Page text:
As a parent, it is completely normal to find yourself over-analyzing every last thing your child does. You might find yourself watching their every movement like a hawk trying to determine whether it might possibly point to an issue that will become a problem in later life.
Paranoia sets in the first moment you get home from the hospital in fact. Going to sleep on that first night is tarrying, as you wonder whether they are still breathing any time they fall quiet!
One more thing to be looking out for is Rett syndrome. This rare genetic condition impacts brain development and can result in serious mental and physical disability. It is very uncommon, affecting only one in 12,000 girls and being even less likely in males.
That said, it is still worth keeping an eye out for the symptoms. These can vary in severity, and indeed the seriousness of Rett syndrome will vary a lot from one child to another. Likewise, some children will only exhibit some of the symptoms and not others.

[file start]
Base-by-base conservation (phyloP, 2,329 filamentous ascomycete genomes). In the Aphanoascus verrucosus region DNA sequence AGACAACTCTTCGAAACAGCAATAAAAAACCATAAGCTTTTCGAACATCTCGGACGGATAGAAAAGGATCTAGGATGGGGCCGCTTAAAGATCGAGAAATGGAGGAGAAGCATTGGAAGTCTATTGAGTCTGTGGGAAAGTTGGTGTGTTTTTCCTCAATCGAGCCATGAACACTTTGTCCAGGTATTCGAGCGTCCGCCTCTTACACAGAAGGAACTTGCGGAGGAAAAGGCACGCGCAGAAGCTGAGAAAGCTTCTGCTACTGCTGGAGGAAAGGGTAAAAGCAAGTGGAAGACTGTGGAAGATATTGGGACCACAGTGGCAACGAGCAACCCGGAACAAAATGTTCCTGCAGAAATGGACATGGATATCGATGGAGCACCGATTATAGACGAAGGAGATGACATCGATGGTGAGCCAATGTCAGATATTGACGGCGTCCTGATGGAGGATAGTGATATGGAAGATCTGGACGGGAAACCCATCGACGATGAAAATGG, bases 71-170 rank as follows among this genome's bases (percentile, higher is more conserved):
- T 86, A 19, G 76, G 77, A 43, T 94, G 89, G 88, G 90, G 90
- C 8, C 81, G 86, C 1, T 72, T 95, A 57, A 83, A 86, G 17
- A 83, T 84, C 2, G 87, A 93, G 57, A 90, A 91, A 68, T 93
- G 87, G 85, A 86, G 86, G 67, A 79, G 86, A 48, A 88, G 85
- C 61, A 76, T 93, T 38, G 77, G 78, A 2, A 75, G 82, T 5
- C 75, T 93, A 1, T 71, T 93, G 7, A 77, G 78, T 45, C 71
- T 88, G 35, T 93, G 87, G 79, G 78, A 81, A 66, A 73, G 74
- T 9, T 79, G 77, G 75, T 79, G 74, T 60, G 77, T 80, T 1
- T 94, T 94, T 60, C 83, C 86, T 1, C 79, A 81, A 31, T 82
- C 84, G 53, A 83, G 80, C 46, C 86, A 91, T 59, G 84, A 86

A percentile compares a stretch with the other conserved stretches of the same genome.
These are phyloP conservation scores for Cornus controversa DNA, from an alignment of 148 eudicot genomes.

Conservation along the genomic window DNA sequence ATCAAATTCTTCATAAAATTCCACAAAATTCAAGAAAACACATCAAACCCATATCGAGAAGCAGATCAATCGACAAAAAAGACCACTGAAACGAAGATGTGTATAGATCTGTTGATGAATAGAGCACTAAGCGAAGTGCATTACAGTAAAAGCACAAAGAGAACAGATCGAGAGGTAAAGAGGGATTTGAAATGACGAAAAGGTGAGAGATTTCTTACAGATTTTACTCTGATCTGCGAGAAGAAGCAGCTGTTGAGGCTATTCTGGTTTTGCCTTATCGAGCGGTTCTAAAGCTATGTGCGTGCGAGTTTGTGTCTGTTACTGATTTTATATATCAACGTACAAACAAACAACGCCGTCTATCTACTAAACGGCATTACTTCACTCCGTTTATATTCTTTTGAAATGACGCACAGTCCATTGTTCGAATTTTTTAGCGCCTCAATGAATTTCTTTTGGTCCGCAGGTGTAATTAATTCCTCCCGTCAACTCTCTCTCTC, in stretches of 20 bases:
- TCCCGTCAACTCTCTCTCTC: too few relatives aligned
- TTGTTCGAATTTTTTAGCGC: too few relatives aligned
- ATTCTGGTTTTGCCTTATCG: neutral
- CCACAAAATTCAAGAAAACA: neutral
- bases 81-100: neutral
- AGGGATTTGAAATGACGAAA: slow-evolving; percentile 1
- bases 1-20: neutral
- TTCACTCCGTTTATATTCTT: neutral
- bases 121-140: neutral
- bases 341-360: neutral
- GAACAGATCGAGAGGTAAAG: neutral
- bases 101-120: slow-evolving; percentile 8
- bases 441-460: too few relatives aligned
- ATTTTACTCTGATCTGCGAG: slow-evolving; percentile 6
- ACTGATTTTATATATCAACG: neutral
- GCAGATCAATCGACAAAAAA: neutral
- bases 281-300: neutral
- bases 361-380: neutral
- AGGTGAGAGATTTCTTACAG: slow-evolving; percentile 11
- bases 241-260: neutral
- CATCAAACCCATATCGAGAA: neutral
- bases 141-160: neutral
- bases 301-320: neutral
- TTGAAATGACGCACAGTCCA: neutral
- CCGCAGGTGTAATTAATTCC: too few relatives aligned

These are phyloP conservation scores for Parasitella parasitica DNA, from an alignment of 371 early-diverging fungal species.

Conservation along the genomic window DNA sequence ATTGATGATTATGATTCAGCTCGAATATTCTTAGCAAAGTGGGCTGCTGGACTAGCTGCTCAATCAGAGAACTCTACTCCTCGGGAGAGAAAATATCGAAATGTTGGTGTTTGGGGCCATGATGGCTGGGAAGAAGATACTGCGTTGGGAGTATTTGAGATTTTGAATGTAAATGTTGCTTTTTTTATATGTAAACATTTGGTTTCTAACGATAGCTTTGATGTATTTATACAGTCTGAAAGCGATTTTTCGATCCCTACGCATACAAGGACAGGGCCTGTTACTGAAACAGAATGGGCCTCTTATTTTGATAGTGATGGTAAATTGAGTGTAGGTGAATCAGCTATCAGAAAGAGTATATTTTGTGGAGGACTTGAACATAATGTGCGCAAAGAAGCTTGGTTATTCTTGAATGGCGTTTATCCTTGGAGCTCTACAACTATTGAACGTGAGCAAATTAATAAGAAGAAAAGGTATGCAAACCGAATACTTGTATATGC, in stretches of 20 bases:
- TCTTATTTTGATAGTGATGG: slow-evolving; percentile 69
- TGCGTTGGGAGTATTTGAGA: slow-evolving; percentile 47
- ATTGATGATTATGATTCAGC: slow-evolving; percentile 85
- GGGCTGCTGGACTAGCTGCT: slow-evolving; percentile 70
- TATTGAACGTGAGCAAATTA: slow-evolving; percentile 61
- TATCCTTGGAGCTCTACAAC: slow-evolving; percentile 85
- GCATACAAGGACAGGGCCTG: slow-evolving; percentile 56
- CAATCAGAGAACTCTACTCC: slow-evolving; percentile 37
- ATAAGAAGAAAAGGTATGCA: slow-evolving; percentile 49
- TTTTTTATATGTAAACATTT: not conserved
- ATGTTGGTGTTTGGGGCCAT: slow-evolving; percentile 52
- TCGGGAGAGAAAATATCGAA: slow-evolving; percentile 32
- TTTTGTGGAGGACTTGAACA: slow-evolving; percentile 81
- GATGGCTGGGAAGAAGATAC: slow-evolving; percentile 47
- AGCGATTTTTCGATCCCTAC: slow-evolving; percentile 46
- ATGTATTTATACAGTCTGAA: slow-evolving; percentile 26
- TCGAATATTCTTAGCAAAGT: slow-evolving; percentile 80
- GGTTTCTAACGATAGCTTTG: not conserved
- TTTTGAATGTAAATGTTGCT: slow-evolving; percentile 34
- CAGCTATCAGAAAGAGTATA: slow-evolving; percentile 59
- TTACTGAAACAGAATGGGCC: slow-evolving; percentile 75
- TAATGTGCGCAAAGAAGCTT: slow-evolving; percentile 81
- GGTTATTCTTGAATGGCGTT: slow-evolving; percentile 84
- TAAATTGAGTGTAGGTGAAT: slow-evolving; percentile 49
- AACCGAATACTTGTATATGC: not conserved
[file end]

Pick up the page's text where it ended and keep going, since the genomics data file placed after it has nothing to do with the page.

But in this post, we’ll look at 8 of the most distinctive signs to look out for, which can help you to identify the problem early on.
1. Difficulty Feeding
Difficulty feeding is one of the signs to look out for. While this is a common sign of Rett’s though, it’s important not to immediately assume the worst. In fact, there are countless different reasons that a child can experience difficulty feeding.
For instance, difficulty feeding is often a result of something called ‘tongue-tie’. Here, the tongue is attached a little too close to the inside of the mouth, which significantly reduces the child’s ability to move it around. In turn, this can cause them pain and prevent them from getting the whole nipple into their mouth to settle on the soft palette. This can cause pain for the mother and frustration for the child.
Difficulty feeding might also be due to slow milk supply, or a host of other problems. However, difficulty feeding is almost always something that should be explored. In this case, the issue will be linked with the loss of movement and coordination, which will later demonstrate itself in other ways.